They are there the whole time. No matter what, you’re going to have an Epic team with you through the implementation.

Meditech and Epic seem to have a similar approach that, right or wrong, they genuinely believe they know better than the customer and protect them from doing things that don’t make sense. Do you think other vendors are too catering to their customers instead of saying, we know the product, just do it our way and it will work?

I think so. Yeah. And the other ones are run by a bunch of marketing people. Meditech and Epic are the only ones that are run by software people. The other ones have a huge marketing influence, sales and marketing.

You have to deal with the idiosyncrasies of Epic, but at the end of the day, if it works, it’s OK.

You’ve said that federal stimulus money must be carefully managed or it will go down a rat hole. Did you have something specific in mind or was that just a general comment?

[laughs] Yes, actually, I did have something very specific in mind. What I had in mind is that there is so much variety in the systems that people have now, and these are just the organizations who could afford to be moderately early adopters.

I mean, if you think about the hundreds of systems that are already in the marketplace, and then you think about multiplying that by some factor as every Tom, Dick, and Harry sees an opportunity in the marketplace and comes up with the $99 EMR, I think it’s scary.

And then you have these little offices who really don’t know that much about technology or how to really use it in their practice, or what can go wrong with that technology in your practice — you know, 99 bucks and I’m going to be able to get $44,000 from the government, how could I go wrong?

So while we already have the data exchange issue in healthcare, some of it because not many of us have much electronic data in front of it because there’s so much variety, but if you multiply that by whatever factor is appropriate with people going out and doing every Tom, Dick, and Harry system, it just seems that there’s a lot of opportunity for that to turn bad.

I think what the government is trying to achieve wouldn’t be achieved if we just end up with, instead of three million islands of information, now we have 23 million islands of information.

Do you think that the certification process as well as the “meaningful use” criteria are going to make that less likely to occur?

No. Say we double the number of EMRs in the marketplace so that people have on their plate trying to exchange data. They’ll not all pass certification, but it’s still going to be a data exchange challenge.

I read your local newspaper’s article that said, hey, what an irony, we’ve got three of the best hospitals in Washington that are basically almost in the same neighborhood, and they can’t exchange information. How do we address this issue of everybody’s being their own silo?

At the end, at making it Epic-specific — with our Epic system, we are actually in the middle of a project to bring our largest affiliated group, about 150 docs, on to our Epic system. So they will be using Epic in their clinics, their own service area. All they have to do is share clinical data with Swedish, and they’re using our Epic system.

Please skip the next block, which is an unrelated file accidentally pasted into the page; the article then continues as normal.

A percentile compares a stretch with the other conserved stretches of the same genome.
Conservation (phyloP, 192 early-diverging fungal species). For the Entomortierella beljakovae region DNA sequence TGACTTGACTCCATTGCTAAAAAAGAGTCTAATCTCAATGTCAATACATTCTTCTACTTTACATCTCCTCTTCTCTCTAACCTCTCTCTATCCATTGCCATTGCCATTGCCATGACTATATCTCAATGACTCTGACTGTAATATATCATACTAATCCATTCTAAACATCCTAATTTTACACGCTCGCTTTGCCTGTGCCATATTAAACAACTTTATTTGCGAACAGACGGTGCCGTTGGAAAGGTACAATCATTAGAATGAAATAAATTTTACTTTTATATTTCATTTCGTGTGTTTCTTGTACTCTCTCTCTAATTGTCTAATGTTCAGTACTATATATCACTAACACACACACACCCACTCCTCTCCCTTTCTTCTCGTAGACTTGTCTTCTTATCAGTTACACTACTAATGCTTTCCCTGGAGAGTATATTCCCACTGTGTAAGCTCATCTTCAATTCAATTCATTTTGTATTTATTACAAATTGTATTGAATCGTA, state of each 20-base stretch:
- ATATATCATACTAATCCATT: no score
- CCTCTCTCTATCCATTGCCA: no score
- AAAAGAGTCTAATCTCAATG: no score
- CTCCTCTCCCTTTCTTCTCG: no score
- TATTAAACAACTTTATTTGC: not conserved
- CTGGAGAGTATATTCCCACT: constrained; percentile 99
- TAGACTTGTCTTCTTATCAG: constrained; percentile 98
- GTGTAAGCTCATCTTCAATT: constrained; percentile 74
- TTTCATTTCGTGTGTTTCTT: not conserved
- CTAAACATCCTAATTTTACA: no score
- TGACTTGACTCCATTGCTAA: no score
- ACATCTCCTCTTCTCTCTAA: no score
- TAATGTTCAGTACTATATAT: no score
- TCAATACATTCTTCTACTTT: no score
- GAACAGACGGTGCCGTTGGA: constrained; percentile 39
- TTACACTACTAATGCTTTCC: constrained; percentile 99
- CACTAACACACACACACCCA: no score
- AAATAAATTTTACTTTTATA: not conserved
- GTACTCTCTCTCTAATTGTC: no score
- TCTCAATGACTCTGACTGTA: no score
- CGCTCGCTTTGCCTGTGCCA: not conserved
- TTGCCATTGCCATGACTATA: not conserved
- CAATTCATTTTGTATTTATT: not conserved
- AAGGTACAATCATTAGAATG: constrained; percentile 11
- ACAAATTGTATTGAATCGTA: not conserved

Instead of just having a system that supports follow-up functions within Swedish, we now have a system that supports all of the patients in our largest affiliated group, too, that we cross over thousands of patients every year. Our intent is to do that with a lot more of our affiliated groups where they can create their own little space within Epic. They can have their own service area.

It’ll be like they have their own system, except that it will be our Epic system and we will all share clinical data. We won’t share financial data, but we’ll share clinical data.

Another piece, once again at the risk of being Epic-specific, Epic actually has a capability where there are a number of us now around Puget Sound that have Epic. We have it, MultiCare has it — that’s another billion-plus organization — Everett Clinic up north. Epic actually has a feature where in fairly short order, we can have the Epic systems exchange data with each other.

Was that something that led you to choose Epic initially?

At the time, no. It was more the integrated feature that let us choose Epic initially.

How about MyChart? Is that an important part of your strategy to get closer to patients?

Absolutely. It has the ability for them to get at their information without us being the guards at the gate. Sure.

If you look at where you are and where you need to be, what do you say are your most important priorities and your biggest challenges right now?

We still have a few big pieces that we haven’t implemented yet. Two of them happen to be billing. So we need to do those other two big pieces for the professional billing and hospital billing. We’ve actually started that.

The tail end of the spectrum that we haven’t done yet is home care. So we still need to do that. Also included in that is getting it out to our affiliates. So that’s one bundle of work, which is implementing it in more places, more functions.

The other priority is a combination of improving the systems that’s been installed and actually continuing to work out how we’re going to get value out of it. So using the system to be a facilitator for our standardization efforts or workflow improvement efforts. Those are big items for us.

Improving the system itself, making the system simpler, I should say, and using it to improve our work processes.